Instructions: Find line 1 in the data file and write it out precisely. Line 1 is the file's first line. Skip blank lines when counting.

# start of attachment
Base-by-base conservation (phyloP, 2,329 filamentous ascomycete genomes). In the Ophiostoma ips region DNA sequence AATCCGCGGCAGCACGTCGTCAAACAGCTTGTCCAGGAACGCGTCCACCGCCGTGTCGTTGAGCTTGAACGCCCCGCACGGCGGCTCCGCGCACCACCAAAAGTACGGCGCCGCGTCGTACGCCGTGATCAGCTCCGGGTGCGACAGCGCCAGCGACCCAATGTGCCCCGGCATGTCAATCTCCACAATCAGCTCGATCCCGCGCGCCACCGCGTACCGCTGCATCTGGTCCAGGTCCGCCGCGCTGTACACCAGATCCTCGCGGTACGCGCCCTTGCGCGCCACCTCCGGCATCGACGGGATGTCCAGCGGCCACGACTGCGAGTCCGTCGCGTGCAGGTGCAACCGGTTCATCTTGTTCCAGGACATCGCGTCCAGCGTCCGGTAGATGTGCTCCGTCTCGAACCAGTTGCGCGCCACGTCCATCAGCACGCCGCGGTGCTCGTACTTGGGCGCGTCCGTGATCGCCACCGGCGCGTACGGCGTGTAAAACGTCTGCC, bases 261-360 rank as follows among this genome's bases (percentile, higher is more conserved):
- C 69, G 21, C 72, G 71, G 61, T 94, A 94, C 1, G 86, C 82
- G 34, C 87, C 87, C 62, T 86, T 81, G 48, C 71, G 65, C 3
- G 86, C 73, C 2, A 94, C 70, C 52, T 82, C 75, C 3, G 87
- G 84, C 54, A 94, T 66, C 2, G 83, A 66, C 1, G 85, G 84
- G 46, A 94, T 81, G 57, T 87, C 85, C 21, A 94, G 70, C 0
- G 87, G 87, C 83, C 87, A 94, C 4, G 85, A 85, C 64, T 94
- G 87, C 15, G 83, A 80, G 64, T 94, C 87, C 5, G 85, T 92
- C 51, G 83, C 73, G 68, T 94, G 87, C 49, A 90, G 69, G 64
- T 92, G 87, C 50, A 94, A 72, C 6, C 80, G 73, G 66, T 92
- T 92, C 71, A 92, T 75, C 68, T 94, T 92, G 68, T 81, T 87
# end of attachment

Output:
Base-by-base conservation (phyloP, 2,329 filamentous ascomycete genomes). In the Ophiostoma ips region DNA sequence AATCCGCGGCAGCACGTCGTCAAACAGCTTGTCCAGGAACGCGTCCACCGCCGTGTCGTTGAGCTTGAACGCCCCGCACGGCGGCTCCGCGCACCACCAAAAGTACGGCGCCGCGTCGTACGCCGTGATCAGCTCCGGGTGCGACAGCGCCAGCGACCCAATGTGCCCCGGCATGTCAATCTCCACAATCAGCTCGATCCCGCGCGCCACCGCGTACCGCTGCATCTGGTCCAGGTCCGCCGCGCTGTACACCAGATCCTCGCGGTACGCGCCCTTGCGCGCCACCTCCGGCATCGACGGGATGTCCAGCGGCCACGACTGCGAGTCCGTCGCGTGCAGGTGCAACCGGTTCATCTTGTTCCAGGACATCGCGTCCAGCGTCCGGTAGATGTGCTCCGTCTCGAACCAGTTGCGCGCCACGTCCATCAGCACGCCGCGGTGCTCGTACTTGGGCGCGTCCGTGATCGCCACCGGCGCGTACGGCGTGTAAAACGTCTGCC, bases 261-360 rank as follows among this genome's bases (percentile, higher is more conserved):